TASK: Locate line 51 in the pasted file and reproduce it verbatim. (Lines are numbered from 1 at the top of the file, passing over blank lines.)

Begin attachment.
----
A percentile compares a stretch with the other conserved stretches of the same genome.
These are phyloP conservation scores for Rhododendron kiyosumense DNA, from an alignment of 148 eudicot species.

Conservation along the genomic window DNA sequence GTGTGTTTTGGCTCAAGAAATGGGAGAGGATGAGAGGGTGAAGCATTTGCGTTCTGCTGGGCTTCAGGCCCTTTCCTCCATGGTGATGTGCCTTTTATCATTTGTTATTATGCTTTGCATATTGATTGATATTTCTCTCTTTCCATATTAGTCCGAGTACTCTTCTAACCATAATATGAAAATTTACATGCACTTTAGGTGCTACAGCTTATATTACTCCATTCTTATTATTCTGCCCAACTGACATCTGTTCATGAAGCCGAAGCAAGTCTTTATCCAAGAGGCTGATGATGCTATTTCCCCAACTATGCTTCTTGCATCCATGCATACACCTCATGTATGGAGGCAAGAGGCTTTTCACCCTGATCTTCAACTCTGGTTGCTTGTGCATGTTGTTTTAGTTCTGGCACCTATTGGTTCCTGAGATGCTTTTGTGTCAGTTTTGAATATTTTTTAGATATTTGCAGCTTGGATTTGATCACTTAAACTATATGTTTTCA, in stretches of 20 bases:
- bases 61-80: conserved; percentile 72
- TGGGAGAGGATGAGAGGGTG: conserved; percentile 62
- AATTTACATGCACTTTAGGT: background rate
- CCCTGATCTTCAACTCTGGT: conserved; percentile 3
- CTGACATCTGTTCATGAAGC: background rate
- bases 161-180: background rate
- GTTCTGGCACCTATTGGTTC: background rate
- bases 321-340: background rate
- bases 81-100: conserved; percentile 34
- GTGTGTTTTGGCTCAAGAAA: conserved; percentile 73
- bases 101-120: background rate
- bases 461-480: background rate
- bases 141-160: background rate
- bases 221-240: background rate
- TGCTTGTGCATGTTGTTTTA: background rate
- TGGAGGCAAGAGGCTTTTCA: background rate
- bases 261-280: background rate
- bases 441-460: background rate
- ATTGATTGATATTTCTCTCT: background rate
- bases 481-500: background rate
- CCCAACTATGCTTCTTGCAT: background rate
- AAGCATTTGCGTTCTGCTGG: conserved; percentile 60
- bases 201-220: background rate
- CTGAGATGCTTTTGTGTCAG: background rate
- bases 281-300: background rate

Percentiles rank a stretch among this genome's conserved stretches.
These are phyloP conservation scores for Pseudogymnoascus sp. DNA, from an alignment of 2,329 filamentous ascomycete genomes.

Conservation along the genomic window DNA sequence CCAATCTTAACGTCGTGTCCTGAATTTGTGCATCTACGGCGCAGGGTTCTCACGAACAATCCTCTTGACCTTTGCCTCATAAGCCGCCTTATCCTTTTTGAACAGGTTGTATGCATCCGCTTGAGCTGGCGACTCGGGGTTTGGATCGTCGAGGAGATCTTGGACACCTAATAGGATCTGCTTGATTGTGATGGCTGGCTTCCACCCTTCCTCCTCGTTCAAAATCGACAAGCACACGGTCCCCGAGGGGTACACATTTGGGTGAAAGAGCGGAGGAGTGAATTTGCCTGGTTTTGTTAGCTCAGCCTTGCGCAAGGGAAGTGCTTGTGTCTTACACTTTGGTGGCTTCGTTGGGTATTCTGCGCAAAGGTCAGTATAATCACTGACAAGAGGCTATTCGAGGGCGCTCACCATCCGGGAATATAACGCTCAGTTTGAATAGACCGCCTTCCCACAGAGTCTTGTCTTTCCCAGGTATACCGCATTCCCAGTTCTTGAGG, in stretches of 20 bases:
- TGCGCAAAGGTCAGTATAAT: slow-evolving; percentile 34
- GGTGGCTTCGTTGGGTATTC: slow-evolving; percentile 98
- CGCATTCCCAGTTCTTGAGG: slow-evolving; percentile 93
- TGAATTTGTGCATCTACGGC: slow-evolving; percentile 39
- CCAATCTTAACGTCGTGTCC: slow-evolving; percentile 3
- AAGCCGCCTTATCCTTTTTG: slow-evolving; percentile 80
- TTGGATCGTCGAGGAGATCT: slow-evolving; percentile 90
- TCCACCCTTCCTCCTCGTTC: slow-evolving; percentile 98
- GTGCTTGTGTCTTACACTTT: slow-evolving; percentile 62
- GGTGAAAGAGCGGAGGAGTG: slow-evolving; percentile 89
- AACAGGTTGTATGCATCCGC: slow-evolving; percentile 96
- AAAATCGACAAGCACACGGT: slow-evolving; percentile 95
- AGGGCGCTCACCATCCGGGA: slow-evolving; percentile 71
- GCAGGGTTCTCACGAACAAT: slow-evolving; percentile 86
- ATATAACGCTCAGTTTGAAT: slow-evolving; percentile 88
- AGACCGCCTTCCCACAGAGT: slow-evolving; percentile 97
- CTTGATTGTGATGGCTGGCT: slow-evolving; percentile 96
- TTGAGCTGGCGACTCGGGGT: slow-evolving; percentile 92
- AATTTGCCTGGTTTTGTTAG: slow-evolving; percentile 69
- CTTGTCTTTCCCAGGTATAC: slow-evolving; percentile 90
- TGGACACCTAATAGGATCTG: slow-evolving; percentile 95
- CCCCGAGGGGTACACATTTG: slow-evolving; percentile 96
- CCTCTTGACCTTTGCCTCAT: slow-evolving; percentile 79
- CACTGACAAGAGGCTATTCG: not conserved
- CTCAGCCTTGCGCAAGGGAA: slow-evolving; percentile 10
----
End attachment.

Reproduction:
- CTTGTCTTTCCCAGGTATAC: slow-evolving; percentile 90